Prof. Jennifer Wanjiku khamasi, PhD, EBS

Chief Editor

I write this editorial three days after the release of Kenya Certificate of Primary Education results by the Cabinet Secretary, Ministry of Education, Science and Technology; and about one month after the primary school examination period was concluded.  The Cabinet Secretary and his team received heaps of congratulatory messages for successfully managing the examination process.  For more than 20 years, results were normally released after 25th of December and the rush for Form One positions begun thereafter and caused anxiety in families who needed spaces in reputable secondary schools.  The act of releasing the examinations within a month as well as minimizing incidents of examination malpractices has revealed that for a Ministry of Education to transform educational institutions, good leadership is key. 

As I wait to start the second week of December 2016, I am reminded that the National Cohesion and Integration Commission (Kenya) released an audit report in October 2016.  And on 6th December 2016, the Commission plans to engage public universities on the need to create institutions that value ethnic diversity.

I also recognize that the world over, we are two weeks away from Christmas and nationally a week away from celebrating Jamhuri Day; 53 years since Kenya attained political independence from colonial rule.  This calls to mind the fact that the holiday season has begun and domestic tourism will increase in this festive season. 

In brief, the papers featured in this volume address issues of national significance some of which touch on the issues I have raised above i.e. educational leadership, national cohesion and integration and domestic tourism.

Irene Simiyu and Clement Eyinda in their paper entitled Leadership with a Conscience: Narratives on Teacher Leadership from Two Secondary School Teachers from Western Kenya discuss teacher leadership and narrate their experiences and efforts to transform their work environments as well as mentor colleagues to become leaders. The authors remind us that a “teacher leader is one who leads within and beyond the classroom … contributes to other teachers’ and learners’ welfare and empowerment’, and is more often than not motivated by a sense of “moral purpose of achieving educational goals …”  Using lived experiences, they have recommended ways in which teachers can embrace the teacher leadership role and transform their institutions. 

In chapter 2 we have a paper by Scholastica Musakali Adeli entitled Selection of a Preschool: Comparison between Play-based and Academic-based Preschools in Eldoret Municipality.  Adeli presents findings from a study that engaged parents and explored the factors that a selected number of parents considered when selecting preschool institutions for their children.  The findings show that most (72%) of the study participants/parents preferred academic-based schools rather than play-based schools. This finding and discussions between the researcher and selected participants point to the need for educators to sensitize parents on the long term benefits of choosing play-based school for preschoolers.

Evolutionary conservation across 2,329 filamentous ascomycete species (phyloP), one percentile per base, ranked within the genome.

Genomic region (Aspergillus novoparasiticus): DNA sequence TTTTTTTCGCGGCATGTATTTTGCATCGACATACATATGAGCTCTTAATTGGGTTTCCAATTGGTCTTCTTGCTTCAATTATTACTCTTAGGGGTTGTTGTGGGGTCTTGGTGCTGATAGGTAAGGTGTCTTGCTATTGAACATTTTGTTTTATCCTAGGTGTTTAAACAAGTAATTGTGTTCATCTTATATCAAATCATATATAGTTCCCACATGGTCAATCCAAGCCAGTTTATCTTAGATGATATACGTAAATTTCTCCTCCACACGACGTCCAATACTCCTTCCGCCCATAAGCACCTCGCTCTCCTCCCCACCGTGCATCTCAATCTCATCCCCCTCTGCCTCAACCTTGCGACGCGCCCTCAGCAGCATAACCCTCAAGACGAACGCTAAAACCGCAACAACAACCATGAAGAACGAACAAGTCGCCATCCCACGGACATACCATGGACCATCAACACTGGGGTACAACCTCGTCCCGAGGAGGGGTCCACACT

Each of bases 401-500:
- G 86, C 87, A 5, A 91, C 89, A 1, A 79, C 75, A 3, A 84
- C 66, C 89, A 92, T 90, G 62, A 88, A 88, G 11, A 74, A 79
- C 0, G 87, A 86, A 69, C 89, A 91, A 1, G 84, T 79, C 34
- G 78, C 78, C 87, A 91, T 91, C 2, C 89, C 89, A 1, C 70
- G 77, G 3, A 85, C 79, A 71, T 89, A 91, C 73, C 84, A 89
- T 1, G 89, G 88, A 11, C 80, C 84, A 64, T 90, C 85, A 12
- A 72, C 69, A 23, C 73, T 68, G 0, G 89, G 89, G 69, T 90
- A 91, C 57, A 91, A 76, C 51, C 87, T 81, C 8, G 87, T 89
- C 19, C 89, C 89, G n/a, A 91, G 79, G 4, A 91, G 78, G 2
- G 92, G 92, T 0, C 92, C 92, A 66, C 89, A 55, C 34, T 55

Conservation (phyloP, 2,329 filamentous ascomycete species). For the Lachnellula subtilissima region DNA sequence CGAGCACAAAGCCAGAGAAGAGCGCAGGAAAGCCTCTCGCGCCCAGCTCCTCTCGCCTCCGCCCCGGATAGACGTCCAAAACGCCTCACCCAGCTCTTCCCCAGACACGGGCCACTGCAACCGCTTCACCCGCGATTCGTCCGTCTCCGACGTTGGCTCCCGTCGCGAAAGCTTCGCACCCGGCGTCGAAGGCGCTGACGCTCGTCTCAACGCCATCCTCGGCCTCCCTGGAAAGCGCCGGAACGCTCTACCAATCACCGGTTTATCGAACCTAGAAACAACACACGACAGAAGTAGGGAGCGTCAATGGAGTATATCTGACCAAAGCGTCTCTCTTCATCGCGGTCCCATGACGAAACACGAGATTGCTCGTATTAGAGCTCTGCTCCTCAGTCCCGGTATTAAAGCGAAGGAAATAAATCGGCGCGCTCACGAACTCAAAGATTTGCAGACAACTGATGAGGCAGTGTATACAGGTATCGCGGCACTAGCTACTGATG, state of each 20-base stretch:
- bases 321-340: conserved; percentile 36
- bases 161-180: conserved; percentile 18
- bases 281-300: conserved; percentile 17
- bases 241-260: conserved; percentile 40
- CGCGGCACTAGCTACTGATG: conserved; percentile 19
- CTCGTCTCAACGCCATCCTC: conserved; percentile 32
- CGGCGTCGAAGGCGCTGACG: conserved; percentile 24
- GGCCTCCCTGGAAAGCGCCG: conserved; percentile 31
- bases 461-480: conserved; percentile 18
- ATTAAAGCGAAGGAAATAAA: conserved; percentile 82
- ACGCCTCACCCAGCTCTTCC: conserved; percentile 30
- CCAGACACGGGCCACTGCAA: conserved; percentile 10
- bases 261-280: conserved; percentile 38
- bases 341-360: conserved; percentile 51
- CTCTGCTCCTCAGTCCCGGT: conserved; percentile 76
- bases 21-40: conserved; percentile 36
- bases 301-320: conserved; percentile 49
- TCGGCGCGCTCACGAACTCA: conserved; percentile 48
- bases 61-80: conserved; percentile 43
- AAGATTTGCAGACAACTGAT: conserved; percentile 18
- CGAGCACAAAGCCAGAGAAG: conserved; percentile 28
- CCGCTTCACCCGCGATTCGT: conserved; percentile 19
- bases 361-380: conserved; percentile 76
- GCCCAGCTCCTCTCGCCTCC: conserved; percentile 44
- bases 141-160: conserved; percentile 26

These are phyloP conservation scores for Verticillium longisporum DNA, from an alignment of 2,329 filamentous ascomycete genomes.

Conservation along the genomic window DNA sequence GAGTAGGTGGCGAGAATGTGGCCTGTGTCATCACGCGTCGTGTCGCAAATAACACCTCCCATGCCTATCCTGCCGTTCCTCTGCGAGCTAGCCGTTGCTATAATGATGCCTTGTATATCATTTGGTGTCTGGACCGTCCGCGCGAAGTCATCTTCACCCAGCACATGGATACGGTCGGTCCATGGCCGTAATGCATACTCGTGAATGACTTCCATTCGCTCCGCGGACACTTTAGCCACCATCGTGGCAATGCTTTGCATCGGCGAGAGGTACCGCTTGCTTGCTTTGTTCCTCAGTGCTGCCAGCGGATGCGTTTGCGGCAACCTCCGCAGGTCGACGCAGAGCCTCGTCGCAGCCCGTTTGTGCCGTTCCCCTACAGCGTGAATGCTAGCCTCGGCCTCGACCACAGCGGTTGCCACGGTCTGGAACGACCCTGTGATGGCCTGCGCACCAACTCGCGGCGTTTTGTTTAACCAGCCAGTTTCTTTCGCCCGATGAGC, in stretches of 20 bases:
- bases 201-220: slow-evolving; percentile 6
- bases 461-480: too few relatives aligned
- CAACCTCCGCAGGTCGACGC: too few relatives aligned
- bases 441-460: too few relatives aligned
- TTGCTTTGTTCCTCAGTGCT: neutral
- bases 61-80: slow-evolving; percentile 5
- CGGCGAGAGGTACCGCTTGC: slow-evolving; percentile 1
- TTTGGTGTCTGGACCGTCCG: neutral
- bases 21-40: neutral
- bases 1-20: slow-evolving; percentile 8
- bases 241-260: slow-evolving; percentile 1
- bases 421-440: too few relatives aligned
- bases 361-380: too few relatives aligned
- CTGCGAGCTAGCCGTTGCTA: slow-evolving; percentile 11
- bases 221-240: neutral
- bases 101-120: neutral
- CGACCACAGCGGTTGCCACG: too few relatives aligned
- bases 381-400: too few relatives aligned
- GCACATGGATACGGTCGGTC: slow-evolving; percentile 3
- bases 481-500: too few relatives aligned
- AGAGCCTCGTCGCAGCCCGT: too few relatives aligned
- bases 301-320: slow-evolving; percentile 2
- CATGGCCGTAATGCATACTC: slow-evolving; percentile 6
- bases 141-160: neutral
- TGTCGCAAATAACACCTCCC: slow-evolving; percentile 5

Mary Wanjiku David’s paper which is entitled Enhancing Visitor Experience in Museums to Increase Visitation is the 3rd chapter.  Mary reminds the reader that the Museums of Kenya have a mandate in the promotion of national development.  The role manifests itself in many ways; but the educational role is the most conspicuous.  In this regard, the Museums receive hundreds of visitors annually irrespective of the location, a fact that Mary has articulated in the paper and gives a number of recommendations that would facilitate the Museums of Kenya meet the needs of the various clientele, and consequently, educate and promote domestic tourism. 

Lastly, Justus Barasa Maende has presented a paper entitled: Role of Higher Education Expansion in Enhancing Cohesion and Integration in Kenya.  At the onset he asks: how do current trends in higher education in Kenya deal with social exclusion, equity considerations; articulate issues of class, gender, and ethnicity and contribute to social development?’ Justus fears that the many regional public universities are nothing but avenues for host communities to create employment for ‘their own’ and exclude ‘the other’ Kenyan from a different region.  Justus argues that one of the reasons why Kenya Government is expanding higher education is to address cohesion and integration.  He emphasizes that one of the roles of National Cohesion, Integration Commission in Kenya is to facilitate elimination of negative ethnicity in public institutions. 

I invite readers to engage with the different papers and possibly contact the Chief Editor for more information.